On Sunday, October 4, Flying Cat Music presents folk legends Archie Fisher and Garnet Rogers in concert at the Empire State Railway Museum located at 70 Lower High Street in Phoenicia. The doors open at 7:00 p.m. with the show beginning at 7:30 prompt. Admission is $25 or $22 with RSVP to firstname.lastname@example.org or by calling 845-688-9453. Reservations are strongly encouraged. This will be a special evening reuniting two old friends, Scottish songwriter, folksinger, and guitarist Archie Fisher and Canadian songwriter, folksinger, and instrumentalist Garnet Rogers–sharing the stage and featured billing. Both of these men are venerated folk legends at home, but their appeal knows no borders as evidenced by the strong following each has here in the United States also.
At the age of 18, Garnet Rogers was already on the road as a full-time working musician with his brother Stan. Together they formed what has come to be accepted as one of the most influential duos in the history of North American folk music. Garnet acted as producer and arranger for his older brother from 1973 to 1983, when Stan died tragically in a plane crash. Since then, Garnet has established himself as a formidable solo artist. Garnet Rogers was a featured main stage artist at this year’s Falcon Ridge Folk Festival and has been hailed by the Boston Globe as “…a brilliant songwriter. One of the major talents of our time” and as “a charismatic performer and singer.” While Sing Out calls Garnet Rogers, “The greatest interpreter and vocalist performing in the contemporary folk scene.” Garnet Rogers has been a showcased performer on numerous television and radio programs including Much Music, Mountain Stage, and All Things Considered. Throughout it all Garnet remains resolutely independent, turning down offers from major labels to ensure that he continues doing music his own way.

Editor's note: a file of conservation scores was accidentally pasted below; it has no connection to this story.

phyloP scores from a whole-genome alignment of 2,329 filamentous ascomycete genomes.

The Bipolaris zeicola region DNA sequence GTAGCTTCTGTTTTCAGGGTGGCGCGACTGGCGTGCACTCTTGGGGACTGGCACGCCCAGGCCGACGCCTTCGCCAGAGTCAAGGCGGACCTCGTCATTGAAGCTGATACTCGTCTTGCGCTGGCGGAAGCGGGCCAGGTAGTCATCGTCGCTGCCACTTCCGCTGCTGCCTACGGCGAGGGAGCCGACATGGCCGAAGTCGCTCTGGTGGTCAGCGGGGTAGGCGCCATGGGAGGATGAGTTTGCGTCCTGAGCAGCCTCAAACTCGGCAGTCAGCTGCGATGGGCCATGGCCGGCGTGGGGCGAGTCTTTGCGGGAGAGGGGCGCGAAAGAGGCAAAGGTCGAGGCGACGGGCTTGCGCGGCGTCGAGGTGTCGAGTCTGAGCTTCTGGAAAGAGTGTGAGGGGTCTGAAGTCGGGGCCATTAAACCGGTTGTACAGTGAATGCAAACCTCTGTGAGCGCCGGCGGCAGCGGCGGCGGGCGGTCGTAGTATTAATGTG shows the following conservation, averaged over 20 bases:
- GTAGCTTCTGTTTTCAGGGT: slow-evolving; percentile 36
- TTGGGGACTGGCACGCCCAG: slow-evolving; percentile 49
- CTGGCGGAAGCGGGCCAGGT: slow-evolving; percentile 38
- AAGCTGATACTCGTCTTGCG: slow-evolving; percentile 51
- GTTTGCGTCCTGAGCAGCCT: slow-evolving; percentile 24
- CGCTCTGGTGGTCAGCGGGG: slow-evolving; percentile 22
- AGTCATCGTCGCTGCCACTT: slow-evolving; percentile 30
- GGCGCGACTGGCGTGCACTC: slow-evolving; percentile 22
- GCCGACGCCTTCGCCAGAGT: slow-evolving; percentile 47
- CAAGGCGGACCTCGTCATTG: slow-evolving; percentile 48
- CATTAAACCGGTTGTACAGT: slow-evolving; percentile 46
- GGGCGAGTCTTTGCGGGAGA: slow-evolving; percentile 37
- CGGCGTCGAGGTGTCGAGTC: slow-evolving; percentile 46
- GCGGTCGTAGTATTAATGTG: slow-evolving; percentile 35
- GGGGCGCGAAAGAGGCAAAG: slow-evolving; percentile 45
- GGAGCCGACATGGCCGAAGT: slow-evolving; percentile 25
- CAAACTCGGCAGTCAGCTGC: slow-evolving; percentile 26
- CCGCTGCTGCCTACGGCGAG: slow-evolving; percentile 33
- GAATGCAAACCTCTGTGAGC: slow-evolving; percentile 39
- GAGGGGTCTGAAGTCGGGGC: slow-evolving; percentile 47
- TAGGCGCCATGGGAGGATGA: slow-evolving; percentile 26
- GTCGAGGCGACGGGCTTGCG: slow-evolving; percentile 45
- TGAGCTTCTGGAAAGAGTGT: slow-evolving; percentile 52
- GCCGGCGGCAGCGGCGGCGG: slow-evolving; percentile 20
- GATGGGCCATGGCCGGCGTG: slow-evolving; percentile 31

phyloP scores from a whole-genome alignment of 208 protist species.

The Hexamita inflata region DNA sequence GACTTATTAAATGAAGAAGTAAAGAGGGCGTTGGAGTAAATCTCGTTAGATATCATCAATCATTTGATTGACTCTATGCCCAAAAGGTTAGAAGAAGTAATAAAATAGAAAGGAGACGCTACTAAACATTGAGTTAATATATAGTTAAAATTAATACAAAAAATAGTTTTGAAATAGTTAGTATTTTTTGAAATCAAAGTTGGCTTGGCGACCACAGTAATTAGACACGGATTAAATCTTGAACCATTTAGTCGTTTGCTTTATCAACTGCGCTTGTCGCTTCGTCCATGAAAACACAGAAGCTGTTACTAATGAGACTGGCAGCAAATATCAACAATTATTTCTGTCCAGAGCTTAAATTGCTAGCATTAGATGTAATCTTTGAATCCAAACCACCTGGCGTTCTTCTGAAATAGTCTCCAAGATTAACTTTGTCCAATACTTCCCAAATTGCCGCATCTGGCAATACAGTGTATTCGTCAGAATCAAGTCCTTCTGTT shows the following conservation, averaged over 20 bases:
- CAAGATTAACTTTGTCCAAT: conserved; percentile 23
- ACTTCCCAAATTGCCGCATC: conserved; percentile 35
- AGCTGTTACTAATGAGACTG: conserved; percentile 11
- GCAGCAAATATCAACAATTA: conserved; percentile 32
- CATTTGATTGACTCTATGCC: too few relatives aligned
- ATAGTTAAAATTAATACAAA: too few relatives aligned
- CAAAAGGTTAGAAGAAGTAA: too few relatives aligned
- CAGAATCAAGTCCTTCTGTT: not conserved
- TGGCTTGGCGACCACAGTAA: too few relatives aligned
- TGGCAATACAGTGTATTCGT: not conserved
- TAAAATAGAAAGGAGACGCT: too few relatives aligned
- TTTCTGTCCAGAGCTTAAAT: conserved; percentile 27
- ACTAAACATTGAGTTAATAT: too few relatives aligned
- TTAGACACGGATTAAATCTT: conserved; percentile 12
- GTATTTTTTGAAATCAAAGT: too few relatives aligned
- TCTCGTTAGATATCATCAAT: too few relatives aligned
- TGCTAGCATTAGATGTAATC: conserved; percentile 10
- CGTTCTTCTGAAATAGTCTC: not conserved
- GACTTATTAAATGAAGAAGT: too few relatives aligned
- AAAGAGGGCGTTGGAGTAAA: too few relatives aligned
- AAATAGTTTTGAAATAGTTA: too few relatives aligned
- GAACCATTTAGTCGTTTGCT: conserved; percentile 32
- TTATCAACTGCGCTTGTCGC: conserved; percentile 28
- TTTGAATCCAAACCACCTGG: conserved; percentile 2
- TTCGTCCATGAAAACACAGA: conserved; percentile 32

Archie Fisher is an original inductee into the Scottish Traditional Music Hall of Fame, the former host of a weekly Scottish BBC music show for 27 years, and a recipient of the MBE–a prestigious honor nominated by his peers and bestowed by Queen Elizabeth. As a guitarist, Archie–along with Martin Carthy and Davey Graham–was among the earliest steel-string players in British folk music, devising a mix of new tunings and inventive picking that has influenced generations of successors. Fisher wanted to make the guitar more compatible with the sound of Scottish music, and is widely regarded as the first to use open tunings to simulate the droning notes of bagpipes. “When I started doing it, I thought it was cheating,’’ he said. “I didn’t even know it had a name.” Archie is himself an extremely gifted songwriter. Though he has not been as prolific as some of his peers, the songs he pens tend quickly to be embraced as classics of their genre. The St. Paul Pioneer Press notes of him, “Fisher’s quietly poetic ballads…haunt like a shadowy specter.”